Cardinals Nation is hoping those inner fires will flicker to life next spring. And through the long off-season one question will enrich dinner conversations and barroom debates: Can coach Bruce Arians, movitator, philosopher and tinkerer, pry open the championship window that slammed shut this year?

Eric Forgaard

This blog is not sponsored by a generous grant from the John D. and Catherine T. MacArthur Foundation

Arizona Cardinals: Angst, and the Loneliness of the Long Snapper

long-smapper

The Arizona Cardinals announced the release of rookie long snapper Kameron Canaday this week. “Release”—what a pleasant term. It evokes images of doves at a wedding or dandelion seeds on a spring breeze. Other words seem more suitable for a promising team that has slogged to a 1-2 start, such as “fired,” or “axed.” Canaday botched the snap on the game winning field goal attempt in week one, and blew another in Buffalo last week that was returned 53 yards for a defensive touchdown. Cardinals fans may prefer his head, but they’ll have to settle for his dismissal.

Canaday played his college ball at Portland State and participated in football and basketball in high school. His father played college football at Western Oregon. This is more than you should ever know about a long snapper. He’s like your company’s custodian or computer guy–you don’t think much about them until something goes wrong.

In a season rife with expectations for the Arizona Cardinals, much has gone wrong.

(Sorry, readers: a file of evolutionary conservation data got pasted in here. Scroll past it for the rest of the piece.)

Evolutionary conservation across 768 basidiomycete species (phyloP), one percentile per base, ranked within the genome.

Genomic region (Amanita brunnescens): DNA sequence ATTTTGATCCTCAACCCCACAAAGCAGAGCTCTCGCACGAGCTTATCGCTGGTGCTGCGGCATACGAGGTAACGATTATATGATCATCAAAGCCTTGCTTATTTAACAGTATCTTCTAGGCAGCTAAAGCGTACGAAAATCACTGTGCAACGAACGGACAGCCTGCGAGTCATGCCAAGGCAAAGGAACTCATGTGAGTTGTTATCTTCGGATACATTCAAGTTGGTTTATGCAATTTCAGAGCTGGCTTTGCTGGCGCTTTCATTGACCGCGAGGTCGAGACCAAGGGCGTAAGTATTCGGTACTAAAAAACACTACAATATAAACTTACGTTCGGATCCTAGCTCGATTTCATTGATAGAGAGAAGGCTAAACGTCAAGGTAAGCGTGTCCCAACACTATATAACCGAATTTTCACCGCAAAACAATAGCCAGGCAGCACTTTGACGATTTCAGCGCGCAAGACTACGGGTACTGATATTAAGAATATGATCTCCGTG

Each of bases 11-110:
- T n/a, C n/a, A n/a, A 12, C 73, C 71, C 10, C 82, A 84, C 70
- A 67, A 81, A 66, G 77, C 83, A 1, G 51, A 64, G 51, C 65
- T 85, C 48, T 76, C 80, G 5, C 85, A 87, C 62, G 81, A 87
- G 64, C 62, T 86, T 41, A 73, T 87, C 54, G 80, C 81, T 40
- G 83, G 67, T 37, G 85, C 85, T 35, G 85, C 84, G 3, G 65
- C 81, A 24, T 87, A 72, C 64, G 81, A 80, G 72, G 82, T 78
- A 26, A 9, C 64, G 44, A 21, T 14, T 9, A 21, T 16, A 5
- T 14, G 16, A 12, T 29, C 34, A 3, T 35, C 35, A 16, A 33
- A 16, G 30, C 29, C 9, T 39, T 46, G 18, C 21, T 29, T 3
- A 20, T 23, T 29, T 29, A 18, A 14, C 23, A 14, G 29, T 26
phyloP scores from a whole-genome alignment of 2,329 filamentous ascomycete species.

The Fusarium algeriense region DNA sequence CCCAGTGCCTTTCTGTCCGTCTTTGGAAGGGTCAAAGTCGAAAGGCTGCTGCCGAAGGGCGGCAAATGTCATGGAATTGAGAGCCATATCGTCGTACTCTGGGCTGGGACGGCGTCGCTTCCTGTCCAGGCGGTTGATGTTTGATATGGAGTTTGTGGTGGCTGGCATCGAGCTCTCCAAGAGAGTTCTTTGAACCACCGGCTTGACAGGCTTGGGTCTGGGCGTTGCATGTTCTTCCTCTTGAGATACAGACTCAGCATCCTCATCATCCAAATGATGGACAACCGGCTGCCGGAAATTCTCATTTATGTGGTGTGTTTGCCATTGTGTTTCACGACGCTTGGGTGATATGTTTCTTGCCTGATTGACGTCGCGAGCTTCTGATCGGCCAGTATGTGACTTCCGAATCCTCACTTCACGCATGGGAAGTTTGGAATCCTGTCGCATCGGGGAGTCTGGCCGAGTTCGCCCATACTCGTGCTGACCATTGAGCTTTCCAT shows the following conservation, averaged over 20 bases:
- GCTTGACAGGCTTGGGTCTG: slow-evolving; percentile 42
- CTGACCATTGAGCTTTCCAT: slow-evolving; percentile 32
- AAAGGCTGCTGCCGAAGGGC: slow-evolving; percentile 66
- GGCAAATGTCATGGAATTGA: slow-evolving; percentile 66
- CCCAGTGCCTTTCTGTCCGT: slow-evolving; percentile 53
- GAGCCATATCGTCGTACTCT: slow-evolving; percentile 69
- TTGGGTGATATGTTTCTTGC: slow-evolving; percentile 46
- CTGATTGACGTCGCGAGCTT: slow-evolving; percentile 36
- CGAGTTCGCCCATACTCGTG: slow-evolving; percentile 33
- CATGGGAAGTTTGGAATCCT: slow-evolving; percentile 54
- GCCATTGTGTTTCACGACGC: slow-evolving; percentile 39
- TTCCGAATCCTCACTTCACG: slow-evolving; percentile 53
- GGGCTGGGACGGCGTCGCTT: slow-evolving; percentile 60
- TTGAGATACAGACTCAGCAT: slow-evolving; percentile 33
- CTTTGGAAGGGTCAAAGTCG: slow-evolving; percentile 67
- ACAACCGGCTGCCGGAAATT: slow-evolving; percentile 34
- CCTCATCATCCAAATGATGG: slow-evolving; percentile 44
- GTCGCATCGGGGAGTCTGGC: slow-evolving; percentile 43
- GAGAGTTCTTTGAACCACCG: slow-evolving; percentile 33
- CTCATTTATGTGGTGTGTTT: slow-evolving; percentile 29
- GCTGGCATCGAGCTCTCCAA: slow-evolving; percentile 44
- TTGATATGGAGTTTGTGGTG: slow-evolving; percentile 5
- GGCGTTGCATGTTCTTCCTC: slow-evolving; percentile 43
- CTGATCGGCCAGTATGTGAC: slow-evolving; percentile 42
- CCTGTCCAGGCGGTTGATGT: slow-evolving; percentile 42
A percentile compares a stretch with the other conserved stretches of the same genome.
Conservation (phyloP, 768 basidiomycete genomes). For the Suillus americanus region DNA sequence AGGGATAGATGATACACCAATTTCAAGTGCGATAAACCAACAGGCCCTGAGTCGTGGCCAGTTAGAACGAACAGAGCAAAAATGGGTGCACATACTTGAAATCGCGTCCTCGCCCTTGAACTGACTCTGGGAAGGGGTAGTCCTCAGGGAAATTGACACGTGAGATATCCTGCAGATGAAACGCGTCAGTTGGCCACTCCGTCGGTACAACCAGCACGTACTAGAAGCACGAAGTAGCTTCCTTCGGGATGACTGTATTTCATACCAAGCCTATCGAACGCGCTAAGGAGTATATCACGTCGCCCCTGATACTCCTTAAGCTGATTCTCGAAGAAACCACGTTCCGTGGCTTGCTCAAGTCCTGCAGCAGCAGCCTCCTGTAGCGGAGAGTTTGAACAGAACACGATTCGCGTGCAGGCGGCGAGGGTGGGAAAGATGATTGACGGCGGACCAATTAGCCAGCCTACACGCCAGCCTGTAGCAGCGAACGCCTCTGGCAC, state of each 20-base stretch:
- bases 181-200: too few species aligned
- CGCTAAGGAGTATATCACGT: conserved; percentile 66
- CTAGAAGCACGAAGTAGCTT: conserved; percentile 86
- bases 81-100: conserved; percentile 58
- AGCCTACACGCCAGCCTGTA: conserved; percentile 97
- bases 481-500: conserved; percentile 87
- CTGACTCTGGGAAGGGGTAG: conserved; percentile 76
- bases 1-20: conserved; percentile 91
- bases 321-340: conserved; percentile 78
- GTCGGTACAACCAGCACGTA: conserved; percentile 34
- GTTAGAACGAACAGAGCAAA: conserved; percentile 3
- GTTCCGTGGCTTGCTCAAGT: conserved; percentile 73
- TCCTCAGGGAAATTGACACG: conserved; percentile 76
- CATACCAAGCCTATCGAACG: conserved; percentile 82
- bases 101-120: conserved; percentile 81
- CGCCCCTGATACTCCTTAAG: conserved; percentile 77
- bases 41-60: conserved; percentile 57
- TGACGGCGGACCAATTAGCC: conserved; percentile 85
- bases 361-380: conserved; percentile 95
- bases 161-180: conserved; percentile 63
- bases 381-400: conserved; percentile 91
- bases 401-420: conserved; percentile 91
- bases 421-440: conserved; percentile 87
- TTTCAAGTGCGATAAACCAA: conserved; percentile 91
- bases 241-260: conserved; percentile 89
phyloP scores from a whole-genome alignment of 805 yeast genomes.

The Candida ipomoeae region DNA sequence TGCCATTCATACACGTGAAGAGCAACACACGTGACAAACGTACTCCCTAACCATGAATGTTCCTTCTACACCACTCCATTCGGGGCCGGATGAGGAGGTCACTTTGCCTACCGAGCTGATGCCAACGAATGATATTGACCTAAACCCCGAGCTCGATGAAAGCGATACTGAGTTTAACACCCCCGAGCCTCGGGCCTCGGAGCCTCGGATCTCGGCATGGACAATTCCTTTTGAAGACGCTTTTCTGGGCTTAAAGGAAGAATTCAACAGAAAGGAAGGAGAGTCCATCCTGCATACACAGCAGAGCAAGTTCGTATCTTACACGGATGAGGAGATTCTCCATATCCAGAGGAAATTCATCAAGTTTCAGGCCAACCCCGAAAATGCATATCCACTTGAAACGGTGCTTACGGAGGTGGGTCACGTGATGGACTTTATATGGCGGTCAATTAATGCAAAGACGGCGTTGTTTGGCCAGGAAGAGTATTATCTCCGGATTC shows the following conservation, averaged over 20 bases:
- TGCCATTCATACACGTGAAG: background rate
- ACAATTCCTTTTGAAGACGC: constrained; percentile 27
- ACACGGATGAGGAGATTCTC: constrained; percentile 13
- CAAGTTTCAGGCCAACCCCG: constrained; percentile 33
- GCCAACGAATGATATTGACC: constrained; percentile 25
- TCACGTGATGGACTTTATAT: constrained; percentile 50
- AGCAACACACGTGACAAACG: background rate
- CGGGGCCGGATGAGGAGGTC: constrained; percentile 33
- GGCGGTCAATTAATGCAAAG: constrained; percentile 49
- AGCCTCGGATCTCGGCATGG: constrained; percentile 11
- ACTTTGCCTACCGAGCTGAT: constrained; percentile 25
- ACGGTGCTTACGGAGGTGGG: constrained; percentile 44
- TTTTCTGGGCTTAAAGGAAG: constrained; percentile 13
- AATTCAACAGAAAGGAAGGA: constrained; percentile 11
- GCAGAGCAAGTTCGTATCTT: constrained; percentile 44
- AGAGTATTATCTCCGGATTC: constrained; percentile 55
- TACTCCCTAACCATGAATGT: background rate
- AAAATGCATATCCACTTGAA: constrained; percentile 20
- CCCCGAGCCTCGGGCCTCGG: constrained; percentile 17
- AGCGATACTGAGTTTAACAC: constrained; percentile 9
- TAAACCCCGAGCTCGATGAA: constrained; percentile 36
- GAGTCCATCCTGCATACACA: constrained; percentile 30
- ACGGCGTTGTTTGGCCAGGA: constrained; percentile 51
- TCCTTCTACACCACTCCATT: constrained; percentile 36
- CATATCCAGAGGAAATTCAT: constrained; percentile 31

The Cardinals went three-and-out on each of their first five possessions in their 33-18 loss to Buffalo last week, amassing a total of…wait for it…two yards. And QB Carson Palmer threw interceptions on Arizona’s final four drives—the same number you would throw if you were somehow called upon. This from an offense that lead the NFL last year with 408 passing yards and 30.6 points per game. Adding to frustrations, a defense stocked with difference-makers like Pro-bowlers Patrick Peterson, Tyrann Mathieu and Calais Campbell has generally underperformed.

In assessing last week’s effort, Arizona General Manager Steve Keim said, “When you lose it feels like the sky is falling, and when you win everything is great.” This mirrors the fans’ perspective, but the difference is that Keim has the power to work the phones and ship out players to ply their trade elsewhere. “The talent is there,” Keim said, “…but the number of ‘mental busts’ on both sides of the ball after three weeks is distressing.”

Distressing indeed.

Early season cobwebs, an out-of-sync offense, balls bouncing the wrong way—a Cardinals team that may appear to need some fine tuning instead likely needs a slap in the face. Coach Bruce Arians, the strategist and philosopher, reasoned to the media that the team may be trying too hard or is perhaps overconfident. Arians the red-ass used more colorful language in the locker room this week, and Cardinals practices were shot through with anger and urgency.